Feline chronic gingivostomatitis (often referred to as feline stomatitis or cat stomatitis) is a debilitating condition of the mouth that causes severe inflammation of the gums and painful oral lesions around the teeth, and on the tongue, lips, roof of the mouth and even the back of the throat.
Although the exact cause of stomatitis in cats is still unknown, veterinarians generally agree that feline stomatitis is an autoimmune disorder. This means that the cat’s immune system is inappropriately mounting a response against plaque on the teeth. To support this theory, many cats with stomatitis are also infected with certain bacteria or viruses like bartonellosis, calicivirus, feline immunodeficiency virus (FIV), feline leukemia virus (FeLV) and herpesvirus. Some veterinarians believe that dental disease may also cause stomatitis in cats.
Knowing the symptoms of feline stomatitis will allow you to seek treatment as soon as possible. “Signs include excessive drooling, decreased appetite, bloody discharge from the mouth, severely inflamed gums or inflammation on the roof of the mouth, and pain when the mouth is touched,” says Missy Tasky, DVM, owner of Gentle Touch Animal Hospital in Denver, Colorado. Cats might also paw at their mouths, have horrifically bad breath and stop grooming themselves. Many cats stop eating altogether because the pain is so severe and, as a result, lose weight.
Because feline stomatitis is so poorly understood, veterinarians have not landed on a universally effective treatment. “In minor cases, it can be managed with proper home and in-hospital dental care,” Dr. Tasky says. “Some cats, however, require extensive oral surgery to resolve the problem. It can be a genetic problem and can be difficult to manage medically, despite best efforts.”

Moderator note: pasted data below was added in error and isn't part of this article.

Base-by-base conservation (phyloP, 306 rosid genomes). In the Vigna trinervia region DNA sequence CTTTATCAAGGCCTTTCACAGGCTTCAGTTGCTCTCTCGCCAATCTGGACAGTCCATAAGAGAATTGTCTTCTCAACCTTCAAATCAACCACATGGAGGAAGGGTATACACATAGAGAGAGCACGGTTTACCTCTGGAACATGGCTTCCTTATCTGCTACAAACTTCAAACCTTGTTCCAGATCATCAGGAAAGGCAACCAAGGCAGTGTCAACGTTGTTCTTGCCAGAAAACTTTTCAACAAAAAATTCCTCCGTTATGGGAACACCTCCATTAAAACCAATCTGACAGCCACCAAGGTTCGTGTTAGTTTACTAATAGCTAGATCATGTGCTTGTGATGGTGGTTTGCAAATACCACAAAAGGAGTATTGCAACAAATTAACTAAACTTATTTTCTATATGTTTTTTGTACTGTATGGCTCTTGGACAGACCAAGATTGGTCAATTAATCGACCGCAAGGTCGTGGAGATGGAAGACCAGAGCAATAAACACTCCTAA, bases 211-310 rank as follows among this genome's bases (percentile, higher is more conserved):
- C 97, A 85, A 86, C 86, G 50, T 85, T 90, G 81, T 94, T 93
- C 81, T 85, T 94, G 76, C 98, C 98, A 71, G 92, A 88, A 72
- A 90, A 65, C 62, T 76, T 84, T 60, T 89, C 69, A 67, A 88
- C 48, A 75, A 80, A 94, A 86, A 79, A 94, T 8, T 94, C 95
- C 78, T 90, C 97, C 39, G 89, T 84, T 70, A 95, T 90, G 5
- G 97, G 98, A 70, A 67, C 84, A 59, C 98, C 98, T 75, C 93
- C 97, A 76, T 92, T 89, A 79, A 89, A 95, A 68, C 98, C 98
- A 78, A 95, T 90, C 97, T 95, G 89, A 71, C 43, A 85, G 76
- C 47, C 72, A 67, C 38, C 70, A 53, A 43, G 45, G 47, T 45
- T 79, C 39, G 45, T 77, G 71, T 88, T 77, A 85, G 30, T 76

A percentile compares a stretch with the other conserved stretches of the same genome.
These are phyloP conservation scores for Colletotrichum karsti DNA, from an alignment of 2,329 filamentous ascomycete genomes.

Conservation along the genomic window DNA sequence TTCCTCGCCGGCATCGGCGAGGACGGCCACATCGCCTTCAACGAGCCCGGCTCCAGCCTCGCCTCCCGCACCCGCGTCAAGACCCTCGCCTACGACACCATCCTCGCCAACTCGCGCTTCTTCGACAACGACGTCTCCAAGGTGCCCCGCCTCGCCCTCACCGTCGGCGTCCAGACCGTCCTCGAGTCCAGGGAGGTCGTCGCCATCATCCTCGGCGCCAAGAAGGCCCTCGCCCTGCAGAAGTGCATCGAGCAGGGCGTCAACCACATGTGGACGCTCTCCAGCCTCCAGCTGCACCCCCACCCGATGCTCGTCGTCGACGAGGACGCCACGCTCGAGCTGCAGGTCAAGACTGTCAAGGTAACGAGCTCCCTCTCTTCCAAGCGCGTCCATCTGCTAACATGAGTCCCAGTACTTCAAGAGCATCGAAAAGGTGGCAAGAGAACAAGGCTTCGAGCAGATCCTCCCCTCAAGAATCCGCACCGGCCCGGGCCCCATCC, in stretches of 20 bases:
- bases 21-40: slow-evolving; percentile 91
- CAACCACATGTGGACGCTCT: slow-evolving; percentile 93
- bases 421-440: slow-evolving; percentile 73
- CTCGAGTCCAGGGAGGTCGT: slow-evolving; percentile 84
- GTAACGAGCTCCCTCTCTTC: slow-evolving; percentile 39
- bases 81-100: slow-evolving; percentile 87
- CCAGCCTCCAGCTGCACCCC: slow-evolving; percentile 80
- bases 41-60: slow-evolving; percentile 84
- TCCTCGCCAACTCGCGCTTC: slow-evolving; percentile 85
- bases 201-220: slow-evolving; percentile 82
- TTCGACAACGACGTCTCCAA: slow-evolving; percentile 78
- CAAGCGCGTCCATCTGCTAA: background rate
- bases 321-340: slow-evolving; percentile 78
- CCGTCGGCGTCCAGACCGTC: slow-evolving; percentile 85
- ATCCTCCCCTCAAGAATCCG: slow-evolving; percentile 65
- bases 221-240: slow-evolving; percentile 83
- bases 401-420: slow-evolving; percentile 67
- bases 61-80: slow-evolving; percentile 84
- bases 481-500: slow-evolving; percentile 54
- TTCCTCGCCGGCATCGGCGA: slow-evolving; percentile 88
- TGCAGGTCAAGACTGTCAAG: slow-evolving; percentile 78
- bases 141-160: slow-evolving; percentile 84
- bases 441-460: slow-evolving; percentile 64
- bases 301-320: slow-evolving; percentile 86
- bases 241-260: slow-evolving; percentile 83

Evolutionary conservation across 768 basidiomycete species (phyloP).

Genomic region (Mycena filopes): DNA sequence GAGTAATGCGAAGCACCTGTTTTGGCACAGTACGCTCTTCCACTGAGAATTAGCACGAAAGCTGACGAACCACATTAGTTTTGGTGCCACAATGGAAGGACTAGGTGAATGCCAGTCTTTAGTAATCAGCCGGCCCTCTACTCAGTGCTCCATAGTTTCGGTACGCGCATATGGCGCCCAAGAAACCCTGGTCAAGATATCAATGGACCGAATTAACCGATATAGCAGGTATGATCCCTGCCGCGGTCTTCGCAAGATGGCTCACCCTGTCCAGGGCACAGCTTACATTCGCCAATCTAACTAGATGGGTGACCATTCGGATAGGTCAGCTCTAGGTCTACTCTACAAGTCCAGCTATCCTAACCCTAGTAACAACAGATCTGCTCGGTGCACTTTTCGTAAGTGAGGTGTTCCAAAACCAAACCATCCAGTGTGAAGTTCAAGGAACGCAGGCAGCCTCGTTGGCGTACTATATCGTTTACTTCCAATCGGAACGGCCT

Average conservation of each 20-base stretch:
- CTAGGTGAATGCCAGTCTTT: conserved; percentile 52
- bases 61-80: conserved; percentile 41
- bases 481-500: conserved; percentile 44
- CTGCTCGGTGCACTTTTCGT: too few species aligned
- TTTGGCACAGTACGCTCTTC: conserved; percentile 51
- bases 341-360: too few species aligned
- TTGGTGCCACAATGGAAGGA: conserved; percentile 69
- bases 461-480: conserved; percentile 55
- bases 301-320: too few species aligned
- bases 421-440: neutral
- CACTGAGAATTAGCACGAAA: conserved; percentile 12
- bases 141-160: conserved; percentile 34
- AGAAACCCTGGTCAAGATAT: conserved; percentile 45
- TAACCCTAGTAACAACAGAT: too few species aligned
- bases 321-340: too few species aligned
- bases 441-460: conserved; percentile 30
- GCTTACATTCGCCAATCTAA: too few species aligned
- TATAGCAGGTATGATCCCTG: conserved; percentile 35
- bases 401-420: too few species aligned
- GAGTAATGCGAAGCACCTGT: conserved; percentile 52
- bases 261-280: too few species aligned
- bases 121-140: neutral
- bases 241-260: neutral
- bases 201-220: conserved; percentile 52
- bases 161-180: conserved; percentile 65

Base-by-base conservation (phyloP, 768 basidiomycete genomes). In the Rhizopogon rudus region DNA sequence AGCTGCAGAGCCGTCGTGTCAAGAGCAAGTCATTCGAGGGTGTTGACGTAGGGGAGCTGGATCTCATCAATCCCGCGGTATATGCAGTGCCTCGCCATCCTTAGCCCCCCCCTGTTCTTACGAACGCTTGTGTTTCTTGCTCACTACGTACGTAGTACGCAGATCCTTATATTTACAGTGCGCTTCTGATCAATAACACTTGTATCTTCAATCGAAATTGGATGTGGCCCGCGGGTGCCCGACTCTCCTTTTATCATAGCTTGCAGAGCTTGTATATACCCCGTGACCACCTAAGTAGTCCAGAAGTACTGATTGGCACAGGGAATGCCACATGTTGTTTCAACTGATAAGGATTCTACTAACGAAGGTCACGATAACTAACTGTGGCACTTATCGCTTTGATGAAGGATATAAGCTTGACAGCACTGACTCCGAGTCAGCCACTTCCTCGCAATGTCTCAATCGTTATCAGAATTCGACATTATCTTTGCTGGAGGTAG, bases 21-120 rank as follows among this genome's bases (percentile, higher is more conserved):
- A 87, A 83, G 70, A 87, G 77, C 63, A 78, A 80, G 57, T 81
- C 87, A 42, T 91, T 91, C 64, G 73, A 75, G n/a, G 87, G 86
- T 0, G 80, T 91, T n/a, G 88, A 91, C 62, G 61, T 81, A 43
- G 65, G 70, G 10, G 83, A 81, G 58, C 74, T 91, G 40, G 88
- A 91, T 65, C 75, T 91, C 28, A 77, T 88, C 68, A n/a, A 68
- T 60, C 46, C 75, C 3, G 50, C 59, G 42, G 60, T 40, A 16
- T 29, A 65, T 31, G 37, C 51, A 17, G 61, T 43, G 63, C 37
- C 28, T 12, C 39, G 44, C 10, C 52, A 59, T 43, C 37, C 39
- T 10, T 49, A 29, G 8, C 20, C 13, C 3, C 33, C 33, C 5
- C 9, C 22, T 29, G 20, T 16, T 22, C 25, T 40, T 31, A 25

For mild cases of cat stomatitis, special dental care might help, including professional dental cleaning, frequent teeth brushing (to remove plaque) and veterinary anti-plaque products. Veterinarians may also try anti-inflammatory medications, immuno-suppressant drugs, long-term antibiotics, pain medication, laser therapy and topical anesthetics.
If medical management is not helping, or if the veterinarian deems that it is unlikely to be of benefit, more radical measures must be taken: removal of the cat’s teeth. If inflammation is present around just some of the teeth, the vet might recommend removing just those teeth, but if inflammation is widespread, removal of all of the teeth is often recommended.
This might sound drastic, but it makes sense when you think about it. With stomatitis, the body is mounting an immune response against the plaque that develops on the teeth. So, no teeth means no plaque. Many cats experience complete resolution of their pain and inflammation after total extraction of all teeth. Cats continue to eat and live very full lives without teeth, and taking away all that pain is worth it.
Thumbnail: Photography ©PavlinaGab | iStock / Getty Images Plus.
Read more about cat teeth and cat dental care on Catster.com: